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Sunday, May 8, 2011

Privacy Kills

Kingsley at Christmas

My fire pager went off at 9:40 last night. “Possible structure fire at 19 ‘Pie-till-ah’ Road.” I know that road because it is the incorrect pronunciation that everyone uses for the road we live on. I was groggy, because dealing with our dog who thinks sunrise is a glorious time of day meant I had already fallen asleep, but I saw nothing unusual as I rushed by 19 to get to the fire station quickly.

Some Station 7 Members at a Parade
When I got to the station people were ready to go so I hopped in the truck and led the way. One of the Chiefs was in front in front of us in his pickup truck. When we got to the fork in the road we heard over the radio, “there’s no sign, which way do I go?” I told my Captain “tell him to take the left and it will be the second driveway on the right, which isn’t marked either.”

We got to the house with only a little delay and, fortunately, it wasn’t an active fire but a couple televisions had started smoking and light bulbs started popping because of a serious electrical problem. We spent quite a bit of time scanning the walls with our infrared camera looking for any hidden fire or hot spots.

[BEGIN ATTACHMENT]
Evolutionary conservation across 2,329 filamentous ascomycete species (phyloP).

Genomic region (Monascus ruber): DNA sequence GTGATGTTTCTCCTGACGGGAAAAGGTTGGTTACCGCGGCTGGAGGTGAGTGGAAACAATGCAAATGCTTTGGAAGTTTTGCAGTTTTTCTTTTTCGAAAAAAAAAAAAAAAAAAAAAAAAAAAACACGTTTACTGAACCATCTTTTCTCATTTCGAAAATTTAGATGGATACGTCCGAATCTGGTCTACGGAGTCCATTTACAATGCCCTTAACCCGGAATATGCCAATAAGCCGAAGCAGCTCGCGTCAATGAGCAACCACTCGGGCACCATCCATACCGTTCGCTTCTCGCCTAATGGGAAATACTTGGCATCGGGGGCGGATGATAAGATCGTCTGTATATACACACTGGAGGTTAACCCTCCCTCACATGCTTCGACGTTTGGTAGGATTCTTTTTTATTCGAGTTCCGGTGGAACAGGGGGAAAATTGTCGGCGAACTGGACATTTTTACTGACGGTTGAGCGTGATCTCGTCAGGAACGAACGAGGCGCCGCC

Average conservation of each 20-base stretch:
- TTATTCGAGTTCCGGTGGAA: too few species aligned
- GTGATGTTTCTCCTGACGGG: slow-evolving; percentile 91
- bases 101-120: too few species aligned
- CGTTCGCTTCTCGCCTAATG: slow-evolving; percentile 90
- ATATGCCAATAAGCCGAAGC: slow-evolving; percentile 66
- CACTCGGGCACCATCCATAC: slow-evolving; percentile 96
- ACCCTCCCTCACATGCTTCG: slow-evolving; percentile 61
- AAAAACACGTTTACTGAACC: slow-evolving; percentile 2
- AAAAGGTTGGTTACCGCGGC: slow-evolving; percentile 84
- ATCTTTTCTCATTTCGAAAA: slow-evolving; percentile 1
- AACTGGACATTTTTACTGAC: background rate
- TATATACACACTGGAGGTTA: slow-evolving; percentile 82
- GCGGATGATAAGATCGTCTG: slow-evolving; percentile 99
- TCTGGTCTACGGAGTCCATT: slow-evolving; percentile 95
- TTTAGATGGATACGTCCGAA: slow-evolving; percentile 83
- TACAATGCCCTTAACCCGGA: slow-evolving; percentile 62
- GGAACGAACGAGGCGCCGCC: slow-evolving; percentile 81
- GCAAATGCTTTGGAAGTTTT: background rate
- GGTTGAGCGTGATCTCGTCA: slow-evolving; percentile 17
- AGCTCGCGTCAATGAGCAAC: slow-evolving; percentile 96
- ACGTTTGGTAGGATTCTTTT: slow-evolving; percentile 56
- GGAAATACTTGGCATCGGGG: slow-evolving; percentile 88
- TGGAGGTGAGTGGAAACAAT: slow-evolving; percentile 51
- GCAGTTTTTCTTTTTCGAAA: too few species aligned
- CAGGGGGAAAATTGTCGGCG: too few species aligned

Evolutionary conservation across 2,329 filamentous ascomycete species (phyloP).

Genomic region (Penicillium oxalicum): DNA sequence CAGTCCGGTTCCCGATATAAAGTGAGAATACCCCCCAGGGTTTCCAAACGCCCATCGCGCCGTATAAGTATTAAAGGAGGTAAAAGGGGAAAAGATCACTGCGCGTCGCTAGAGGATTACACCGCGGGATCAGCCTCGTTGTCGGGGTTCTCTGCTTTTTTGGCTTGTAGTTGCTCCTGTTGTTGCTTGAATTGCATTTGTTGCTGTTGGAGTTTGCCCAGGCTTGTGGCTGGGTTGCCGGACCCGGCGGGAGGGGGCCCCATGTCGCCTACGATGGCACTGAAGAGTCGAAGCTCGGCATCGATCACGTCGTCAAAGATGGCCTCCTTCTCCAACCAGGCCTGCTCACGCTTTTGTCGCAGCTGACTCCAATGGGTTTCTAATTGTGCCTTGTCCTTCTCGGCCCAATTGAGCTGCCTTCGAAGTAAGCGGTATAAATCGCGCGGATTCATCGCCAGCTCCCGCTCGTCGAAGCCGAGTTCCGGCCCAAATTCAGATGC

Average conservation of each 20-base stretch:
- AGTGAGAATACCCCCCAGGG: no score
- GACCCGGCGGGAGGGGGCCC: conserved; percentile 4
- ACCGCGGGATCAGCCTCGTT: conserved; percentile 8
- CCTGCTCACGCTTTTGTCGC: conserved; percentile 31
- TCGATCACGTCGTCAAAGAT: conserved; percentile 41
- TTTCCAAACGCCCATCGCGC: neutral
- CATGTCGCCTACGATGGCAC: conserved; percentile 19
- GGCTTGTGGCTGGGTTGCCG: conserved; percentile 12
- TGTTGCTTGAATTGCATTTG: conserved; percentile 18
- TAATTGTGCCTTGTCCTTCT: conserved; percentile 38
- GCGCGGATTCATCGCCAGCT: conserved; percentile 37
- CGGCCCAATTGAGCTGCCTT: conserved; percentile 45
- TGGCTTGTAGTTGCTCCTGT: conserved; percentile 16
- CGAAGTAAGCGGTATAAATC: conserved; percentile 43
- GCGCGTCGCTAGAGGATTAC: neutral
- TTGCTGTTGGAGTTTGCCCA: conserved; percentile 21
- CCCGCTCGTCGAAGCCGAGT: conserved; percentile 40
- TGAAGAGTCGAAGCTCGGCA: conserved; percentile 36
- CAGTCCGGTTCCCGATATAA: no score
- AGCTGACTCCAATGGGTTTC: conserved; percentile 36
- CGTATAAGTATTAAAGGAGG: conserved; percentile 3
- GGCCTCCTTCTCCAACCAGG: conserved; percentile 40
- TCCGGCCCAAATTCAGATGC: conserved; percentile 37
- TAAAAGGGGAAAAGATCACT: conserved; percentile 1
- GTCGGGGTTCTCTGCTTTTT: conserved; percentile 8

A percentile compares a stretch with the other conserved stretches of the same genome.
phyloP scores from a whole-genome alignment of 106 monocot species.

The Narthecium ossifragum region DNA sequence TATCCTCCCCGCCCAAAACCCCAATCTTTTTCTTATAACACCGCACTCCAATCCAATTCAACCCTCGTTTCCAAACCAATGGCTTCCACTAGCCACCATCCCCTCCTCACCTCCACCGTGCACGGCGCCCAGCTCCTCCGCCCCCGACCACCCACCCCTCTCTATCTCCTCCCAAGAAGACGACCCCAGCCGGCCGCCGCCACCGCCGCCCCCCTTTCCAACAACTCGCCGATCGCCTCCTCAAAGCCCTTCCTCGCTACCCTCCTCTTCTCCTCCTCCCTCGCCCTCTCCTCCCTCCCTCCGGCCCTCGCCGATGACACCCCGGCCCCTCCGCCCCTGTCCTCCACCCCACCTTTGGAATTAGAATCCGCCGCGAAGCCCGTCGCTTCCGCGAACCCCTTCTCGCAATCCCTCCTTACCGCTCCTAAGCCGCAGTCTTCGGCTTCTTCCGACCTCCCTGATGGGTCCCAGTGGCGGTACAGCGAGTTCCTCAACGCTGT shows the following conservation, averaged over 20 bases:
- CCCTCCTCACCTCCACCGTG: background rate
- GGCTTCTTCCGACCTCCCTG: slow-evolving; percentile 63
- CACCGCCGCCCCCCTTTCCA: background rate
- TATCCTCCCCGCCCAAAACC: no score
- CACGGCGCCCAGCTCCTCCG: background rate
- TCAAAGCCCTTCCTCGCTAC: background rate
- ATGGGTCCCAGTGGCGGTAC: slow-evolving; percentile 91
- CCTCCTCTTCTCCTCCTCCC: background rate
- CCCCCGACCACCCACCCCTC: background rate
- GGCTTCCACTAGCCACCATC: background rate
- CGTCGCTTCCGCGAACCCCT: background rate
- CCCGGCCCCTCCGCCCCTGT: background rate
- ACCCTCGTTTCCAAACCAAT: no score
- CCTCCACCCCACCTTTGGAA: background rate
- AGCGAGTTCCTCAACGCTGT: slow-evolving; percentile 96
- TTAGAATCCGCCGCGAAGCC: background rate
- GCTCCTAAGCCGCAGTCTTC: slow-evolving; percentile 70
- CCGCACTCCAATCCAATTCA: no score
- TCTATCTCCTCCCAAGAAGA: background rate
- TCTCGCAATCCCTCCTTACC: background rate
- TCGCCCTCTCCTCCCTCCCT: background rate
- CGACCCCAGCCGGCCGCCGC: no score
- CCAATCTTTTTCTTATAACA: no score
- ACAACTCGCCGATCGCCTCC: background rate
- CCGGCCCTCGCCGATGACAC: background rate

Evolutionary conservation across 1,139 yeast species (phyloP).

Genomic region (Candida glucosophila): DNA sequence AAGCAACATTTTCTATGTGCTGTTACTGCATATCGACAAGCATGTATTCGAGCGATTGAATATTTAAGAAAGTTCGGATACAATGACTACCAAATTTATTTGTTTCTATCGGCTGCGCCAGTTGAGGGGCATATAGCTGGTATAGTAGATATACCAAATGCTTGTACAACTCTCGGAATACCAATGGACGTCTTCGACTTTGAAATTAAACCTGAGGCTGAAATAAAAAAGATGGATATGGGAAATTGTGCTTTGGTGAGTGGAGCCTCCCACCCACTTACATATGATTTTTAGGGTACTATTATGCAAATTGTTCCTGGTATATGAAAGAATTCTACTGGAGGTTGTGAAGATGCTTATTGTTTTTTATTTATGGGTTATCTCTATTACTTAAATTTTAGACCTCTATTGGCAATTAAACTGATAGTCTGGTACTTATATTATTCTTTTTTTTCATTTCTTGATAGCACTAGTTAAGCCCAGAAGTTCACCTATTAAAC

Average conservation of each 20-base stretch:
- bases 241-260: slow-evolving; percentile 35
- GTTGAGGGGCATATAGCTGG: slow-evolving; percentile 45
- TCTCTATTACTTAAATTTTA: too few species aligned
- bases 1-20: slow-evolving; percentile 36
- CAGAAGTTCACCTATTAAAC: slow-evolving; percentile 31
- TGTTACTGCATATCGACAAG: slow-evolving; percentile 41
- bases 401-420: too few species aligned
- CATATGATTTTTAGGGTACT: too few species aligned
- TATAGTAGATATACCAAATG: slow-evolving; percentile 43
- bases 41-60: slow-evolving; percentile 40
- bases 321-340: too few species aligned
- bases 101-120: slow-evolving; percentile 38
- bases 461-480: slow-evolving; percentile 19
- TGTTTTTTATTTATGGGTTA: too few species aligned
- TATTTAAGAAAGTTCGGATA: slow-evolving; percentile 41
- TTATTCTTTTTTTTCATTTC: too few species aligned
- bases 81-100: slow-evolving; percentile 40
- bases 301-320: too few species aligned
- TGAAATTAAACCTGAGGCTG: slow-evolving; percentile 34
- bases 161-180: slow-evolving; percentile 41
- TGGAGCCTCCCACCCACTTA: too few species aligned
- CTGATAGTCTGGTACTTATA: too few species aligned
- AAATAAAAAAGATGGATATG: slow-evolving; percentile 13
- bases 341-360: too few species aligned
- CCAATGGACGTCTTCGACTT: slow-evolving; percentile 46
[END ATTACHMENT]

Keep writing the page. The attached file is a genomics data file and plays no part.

When I started helping on the volunteer fire department I was surprised at how many times we were out there in the dark trying to find an address among the long unmarked driveways on many of our roads. Even worse are the roads and streets that are unmarked or, perhaps, marked with a hand-painted sign. We have map books and a GPS in every truck but the GPS doesn’t tolerate spelling errors, those take time and they only get us close.

And it’s not just the part-time volunteer firemen who get confused. I’ve twice been involved with ambulance calls on our road where I had to get on my cell-phone with the dispatch center to give directions to the ambulance that I could hear going the wrong way at the fork in the road.

I know it’s not my place, as someone who hasn’t been in Charlestown for 20+ years, to try to change “the unique rural character” of our town and I wouldn’t move away for the world. But, during those times searching for an address while driving a fire truck, I think about many (most?) other towns that ensure all streets are uniformly marked and require uniform house number markings at the ends of the driveways. Yes, those green signs with the white letters are ugly but they are there because they can save lives.